Here are some of the cofactors that support tryptophan in becoming serotonin:


Niacin is a B vitamin that helps break down nutrients into energy. It helps maintain cells and is an essential part of metabolism. It improves circulation and can lower cholesterol. A deficiency has been linked to depression.

Food sources: meat, poultry, fish, cereals, beans, seeds, leafy green vegetables.

Relation to tryptophan: Part of the metabolizing process, helps form serotonin from tryptophan.


Magnesium relates to mood, sleep, and stress. It has been shown to improve mood during stressful situations. It also support bone structure and promotes heart health.

Food sources: nuts, seeds, dark chocolate, whole wheat, leafy greens.

Relation to tryptophan: Aids in the conversion of tryptophan to serotonin.


Zinc is a critical factor in maintaining a healthy immune system. It’s essential for healthy brain function and has powerful anti-inflammatory effects. Aim for zinc glycinate when you supplement. This form is proven to be more bioavailable.

Food sources: meat, shellfish, beans, seeds, nuts, whole grains.

Relation to tryptophan: directly required for synthesis of tryptophan.


All amino acids want make their way into your brain but some, like tryptophan, have to “fight for their right”.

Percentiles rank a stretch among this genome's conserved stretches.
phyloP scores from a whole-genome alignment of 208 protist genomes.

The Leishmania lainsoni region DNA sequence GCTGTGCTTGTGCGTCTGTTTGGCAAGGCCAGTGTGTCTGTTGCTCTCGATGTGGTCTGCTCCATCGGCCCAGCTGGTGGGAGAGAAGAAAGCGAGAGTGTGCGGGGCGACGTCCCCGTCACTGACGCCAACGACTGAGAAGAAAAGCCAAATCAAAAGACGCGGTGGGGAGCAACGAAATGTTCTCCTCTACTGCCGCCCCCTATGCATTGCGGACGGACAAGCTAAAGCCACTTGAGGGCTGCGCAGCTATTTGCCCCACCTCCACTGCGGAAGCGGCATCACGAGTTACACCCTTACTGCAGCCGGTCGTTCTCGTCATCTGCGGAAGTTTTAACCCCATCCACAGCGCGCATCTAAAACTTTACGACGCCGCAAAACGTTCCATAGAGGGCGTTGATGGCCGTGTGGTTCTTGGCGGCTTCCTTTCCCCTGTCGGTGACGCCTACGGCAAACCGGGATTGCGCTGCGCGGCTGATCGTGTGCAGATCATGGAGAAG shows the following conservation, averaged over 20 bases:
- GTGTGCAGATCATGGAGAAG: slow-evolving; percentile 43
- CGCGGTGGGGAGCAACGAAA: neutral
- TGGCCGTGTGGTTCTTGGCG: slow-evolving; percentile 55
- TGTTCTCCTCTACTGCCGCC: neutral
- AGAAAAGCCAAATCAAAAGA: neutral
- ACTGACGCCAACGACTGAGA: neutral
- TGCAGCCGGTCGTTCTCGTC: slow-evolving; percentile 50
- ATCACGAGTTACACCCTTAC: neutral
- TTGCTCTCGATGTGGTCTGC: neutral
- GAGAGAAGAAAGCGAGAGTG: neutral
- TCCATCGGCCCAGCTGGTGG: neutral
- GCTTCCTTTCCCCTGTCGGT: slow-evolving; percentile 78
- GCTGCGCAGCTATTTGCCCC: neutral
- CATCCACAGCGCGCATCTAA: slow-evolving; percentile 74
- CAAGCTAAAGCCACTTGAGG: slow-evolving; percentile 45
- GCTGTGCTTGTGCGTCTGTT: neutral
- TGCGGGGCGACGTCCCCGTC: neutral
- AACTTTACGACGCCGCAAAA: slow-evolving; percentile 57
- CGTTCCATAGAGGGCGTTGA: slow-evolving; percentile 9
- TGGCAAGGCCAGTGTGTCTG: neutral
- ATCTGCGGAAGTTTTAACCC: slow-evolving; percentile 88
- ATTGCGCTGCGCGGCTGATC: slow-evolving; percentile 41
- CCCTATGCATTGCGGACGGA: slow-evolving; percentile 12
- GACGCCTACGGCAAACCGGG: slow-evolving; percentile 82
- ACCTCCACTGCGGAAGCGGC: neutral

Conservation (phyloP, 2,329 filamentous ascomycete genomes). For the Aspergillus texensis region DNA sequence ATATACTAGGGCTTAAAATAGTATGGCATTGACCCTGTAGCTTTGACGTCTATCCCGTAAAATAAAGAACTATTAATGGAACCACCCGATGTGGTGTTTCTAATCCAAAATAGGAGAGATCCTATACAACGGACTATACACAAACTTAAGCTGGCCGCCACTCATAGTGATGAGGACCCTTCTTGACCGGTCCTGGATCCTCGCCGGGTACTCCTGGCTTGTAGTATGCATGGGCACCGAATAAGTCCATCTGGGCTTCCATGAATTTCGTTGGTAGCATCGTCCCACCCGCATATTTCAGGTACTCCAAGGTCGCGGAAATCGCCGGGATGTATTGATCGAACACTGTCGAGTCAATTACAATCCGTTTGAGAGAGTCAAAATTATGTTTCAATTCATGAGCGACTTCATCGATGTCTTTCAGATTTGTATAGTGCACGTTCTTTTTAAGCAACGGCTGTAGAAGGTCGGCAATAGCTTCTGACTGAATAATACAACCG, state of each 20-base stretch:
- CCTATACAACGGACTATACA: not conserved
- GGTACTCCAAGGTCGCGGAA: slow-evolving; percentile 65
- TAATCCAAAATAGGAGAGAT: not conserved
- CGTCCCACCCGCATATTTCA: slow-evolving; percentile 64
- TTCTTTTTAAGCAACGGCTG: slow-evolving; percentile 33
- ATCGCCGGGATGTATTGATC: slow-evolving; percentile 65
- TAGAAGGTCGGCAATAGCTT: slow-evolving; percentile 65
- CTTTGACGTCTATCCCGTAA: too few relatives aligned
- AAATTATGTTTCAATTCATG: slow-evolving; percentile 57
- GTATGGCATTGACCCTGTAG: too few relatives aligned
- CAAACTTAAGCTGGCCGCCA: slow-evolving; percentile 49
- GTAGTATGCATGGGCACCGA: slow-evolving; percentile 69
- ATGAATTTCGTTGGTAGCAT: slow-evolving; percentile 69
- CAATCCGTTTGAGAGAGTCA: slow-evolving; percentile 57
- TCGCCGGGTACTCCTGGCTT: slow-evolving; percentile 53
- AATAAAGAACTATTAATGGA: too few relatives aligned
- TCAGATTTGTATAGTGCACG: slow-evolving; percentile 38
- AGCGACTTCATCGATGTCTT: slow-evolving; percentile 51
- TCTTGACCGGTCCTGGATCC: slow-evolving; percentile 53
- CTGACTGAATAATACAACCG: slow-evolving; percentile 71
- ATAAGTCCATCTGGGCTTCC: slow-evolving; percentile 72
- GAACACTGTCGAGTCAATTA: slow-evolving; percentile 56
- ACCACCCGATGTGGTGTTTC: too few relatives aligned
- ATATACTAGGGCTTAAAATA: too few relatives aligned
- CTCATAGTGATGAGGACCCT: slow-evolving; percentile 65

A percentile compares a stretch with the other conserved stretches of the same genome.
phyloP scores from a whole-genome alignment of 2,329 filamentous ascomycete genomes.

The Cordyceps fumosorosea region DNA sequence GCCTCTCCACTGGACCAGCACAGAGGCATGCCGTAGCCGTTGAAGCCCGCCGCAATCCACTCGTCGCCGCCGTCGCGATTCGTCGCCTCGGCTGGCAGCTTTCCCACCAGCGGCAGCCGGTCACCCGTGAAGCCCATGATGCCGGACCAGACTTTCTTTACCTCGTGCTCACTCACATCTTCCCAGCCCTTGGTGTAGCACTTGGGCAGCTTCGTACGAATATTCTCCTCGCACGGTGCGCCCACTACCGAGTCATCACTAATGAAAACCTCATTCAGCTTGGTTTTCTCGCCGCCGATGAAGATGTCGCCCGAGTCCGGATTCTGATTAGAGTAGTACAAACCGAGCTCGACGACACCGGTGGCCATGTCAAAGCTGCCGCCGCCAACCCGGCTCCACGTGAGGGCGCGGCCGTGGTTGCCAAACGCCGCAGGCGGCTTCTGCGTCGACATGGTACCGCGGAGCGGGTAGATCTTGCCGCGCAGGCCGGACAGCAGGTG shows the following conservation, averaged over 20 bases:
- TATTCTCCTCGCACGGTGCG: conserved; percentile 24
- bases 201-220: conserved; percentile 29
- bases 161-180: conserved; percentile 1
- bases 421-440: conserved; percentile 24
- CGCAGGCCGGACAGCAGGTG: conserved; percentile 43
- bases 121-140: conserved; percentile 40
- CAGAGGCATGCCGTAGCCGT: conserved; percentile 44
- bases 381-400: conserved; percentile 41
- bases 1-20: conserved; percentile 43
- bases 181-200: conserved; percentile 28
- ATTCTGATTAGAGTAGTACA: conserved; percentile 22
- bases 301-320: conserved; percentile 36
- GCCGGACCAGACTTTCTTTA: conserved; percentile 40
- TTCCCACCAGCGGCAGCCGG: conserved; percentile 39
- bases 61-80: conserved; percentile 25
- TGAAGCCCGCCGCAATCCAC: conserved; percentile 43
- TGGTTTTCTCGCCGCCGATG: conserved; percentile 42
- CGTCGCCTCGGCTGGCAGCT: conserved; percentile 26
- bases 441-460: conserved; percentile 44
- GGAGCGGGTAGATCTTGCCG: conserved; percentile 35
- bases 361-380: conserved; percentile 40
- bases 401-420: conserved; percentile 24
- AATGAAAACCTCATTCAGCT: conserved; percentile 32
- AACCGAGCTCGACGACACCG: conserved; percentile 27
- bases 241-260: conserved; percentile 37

Tyrosine (known for alertness, attention and focus) makes its way to your brain first. This is one of the reasons you may feel energized after a higher protein meal.

Tryptophan (known for zen and calm feelings) makes its way last. To get tryptophan to giddy up, you need glucose.

When you eat carbohydrates, insulin is increased (and used to break down carbs into glucose). Insulin also keeps tyrosine and other amino acids circulating in your blood. This gives tryptophan an opportunity to break through to your brain!

But don’t go downing bowls of pasta quite yet. Simple sugars, such as table sugar and refined carbs, can send your blood sugar (and neurotransmitters) on a roller coaster ride. Over time this can set you up for chronic diseases like diabetes and mental health concerns. Aim to have wholesome foods such as whole grain carbohydrates and try supplements that set you up for success.